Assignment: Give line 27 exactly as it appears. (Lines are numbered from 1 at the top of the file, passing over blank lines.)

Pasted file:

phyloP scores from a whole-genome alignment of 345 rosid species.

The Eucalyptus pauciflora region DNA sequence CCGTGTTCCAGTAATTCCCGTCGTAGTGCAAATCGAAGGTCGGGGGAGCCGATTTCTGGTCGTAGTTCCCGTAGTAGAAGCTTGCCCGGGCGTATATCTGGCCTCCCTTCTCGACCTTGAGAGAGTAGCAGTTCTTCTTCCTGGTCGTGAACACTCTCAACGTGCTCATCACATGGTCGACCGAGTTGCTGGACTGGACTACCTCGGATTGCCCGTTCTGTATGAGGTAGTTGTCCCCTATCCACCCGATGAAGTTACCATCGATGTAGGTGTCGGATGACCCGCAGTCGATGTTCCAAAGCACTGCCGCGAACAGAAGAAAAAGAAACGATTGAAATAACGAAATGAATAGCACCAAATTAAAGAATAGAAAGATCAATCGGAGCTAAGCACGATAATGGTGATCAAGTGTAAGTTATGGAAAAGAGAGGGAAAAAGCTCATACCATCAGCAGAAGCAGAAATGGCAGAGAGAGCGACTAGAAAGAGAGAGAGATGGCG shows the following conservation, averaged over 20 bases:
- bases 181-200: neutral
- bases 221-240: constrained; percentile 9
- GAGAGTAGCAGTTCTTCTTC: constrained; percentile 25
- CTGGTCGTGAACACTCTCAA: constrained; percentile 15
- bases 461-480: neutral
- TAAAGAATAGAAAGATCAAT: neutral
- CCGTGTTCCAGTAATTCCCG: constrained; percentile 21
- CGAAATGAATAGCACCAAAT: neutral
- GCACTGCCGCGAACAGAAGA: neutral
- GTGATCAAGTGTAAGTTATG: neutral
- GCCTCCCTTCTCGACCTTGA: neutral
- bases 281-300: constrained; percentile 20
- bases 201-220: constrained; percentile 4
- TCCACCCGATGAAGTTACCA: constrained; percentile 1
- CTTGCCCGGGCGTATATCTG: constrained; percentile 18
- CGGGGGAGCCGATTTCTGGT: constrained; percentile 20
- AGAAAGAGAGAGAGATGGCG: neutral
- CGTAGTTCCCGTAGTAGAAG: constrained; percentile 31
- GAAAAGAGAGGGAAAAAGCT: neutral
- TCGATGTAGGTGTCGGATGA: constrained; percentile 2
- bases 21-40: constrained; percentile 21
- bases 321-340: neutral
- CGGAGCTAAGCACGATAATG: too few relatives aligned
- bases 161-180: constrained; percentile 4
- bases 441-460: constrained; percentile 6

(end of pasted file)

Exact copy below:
- bases 441-460: constrained; percentile 6